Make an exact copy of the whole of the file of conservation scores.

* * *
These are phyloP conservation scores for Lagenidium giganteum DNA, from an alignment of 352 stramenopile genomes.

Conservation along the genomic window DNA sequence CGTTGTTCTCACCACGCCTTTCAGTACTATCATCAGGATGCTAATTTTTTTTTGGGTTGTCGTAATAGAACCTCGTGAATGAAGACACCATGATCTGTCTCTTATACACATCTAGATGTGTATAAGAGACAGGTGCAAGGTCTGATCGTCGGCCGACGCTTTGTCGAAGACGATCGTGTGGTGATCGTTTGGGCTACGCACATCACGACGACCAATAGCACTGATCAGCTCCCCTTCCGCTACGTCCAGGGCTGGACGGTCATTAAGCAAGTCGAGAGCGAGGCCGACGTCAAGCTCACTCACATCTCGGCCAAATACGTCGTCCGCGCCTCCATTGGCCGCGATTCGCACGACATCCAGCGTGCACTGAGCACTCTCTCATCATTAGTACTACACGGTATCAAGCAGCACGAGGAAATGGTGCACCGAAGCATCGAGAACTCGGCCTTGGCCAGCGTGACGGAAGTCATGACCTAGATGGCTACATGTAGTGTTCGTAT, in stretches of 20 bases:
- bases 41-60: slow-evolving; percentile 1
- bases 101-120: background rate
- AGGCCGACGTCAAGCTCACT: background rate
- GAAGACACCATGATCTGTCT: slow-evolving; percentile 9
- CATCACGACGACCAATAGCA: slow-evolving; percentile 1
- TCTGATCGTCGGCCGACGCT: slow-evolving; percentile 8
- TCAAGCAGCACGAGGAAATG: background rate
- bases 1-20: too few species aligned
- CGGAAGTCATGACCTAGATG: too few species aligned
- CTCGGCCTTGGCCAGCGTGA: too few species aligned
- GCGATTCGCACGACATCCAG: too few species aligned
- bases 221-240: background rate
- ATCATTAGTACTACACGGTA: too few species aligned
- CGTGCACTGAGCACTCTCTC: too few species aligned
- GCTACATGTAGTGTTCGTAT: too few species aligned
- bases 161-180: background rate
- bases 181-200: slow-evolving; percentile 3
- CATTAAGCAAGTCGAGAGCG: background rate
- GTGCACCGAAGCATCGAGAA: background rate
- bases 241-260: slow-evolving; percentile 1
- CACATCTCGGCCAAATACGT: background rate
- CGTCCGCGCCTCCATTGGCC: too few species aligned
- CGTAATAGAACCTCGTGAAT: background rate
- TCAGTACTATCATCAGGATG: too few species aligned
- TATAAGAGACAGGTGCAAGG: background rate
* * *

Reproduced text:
These are phyloP conservation scores for Lagenidium giganteum DNA, from an alignment of 352 stramenopile genomes.

Conservation along the genomic window DNA sequence CGTTGTTCTCACCACGCCTTTCAGTACTATCATCAGGATGCTAATTTTTTTTTGGGTTGTCGTAATAGAACCTCGTGAATGAAGACACCATGATCTGTCTCTTATACACATCTAGATGTGTATAAGAGACAGGTGCAAGGTCTGATCGTCGGCCGACGCTTTGTCGAAGACGATCGTGTGGTGATCGTTTGGGCTACGCACATCACGACGACCAATAGCACTGATCAGCTCCCCTTCCGCTACGTCCAGGGCTGGACGGTCATTAAGCAAGTCGAGAGCGAGGCCGACGTCAAGCTCACTCACATCTCGGCCAAATACGTCGTCCGCGCCTCCATTGGCCGCGATTCGCACGACATCCAGCGTGCACTGAGCACTCTCTCATCATTAGTACTACACGGTATCAAGCAGCACGAGGAAATGGTGCACCGAAGCATCGAGAACTCGGCCTTGGCCAGCGTGACGGAAGTCATGACCTAGATGGCTACATGTAGTGTTCGTAT, in stretches of 20 bases:
- bases 41-60: slow-evolving; percentile 1
- bases 101-120: background rate
- AGGCCGACGTCAAGCTCACT: background rate
- GAAGACACCATGATCTGTCT: slow-evolving; percentile 9
- CATCACGACGACCAATAGCA: slow-evolving; percentile 1
- TCTGATCGTCGGCCGACGCT: slow-evolving; percentile 8
- TCAAGCAGCACGAGGAAATG: background rate
- bases 1-20: too few species aligned
- CGGAAGTCATGACCTAGATG: too few species aligned
- CTCGGCCTTGGCCAGCGTGA: too few species aligned
- GCGATTCGCACGACATCCAG: too few species aligned
- bases 221-240: background rate
- ATCATTAGTACTACACGGTA: too few species aligned
- CGTGCACTGAGCACTCTCTC: too few species aligned
- GCTACATGTAGTGTTCGTAT: too few species aligned
- bases 161-180: background rate
- bases 181-200: slow-evolving; percentile 3
- CATTAAGCAAGTCGAGAGCG: background rate
- GTGCACCGAAGCATCGAGAA: background rate
- bases 241-260: slow-evolving; percentile 1
- CACATCTCGGCCAAATACGT: background rate
- CGTCCGCGCCTCCATTGGCC: too few species aligned
- CGTAATAGAACCTCGTGAAT: background rate
- TCAGTACTATCATCAGGATG: too few species aligned
- TATAAGAGACAGGTGCAAGG: background rate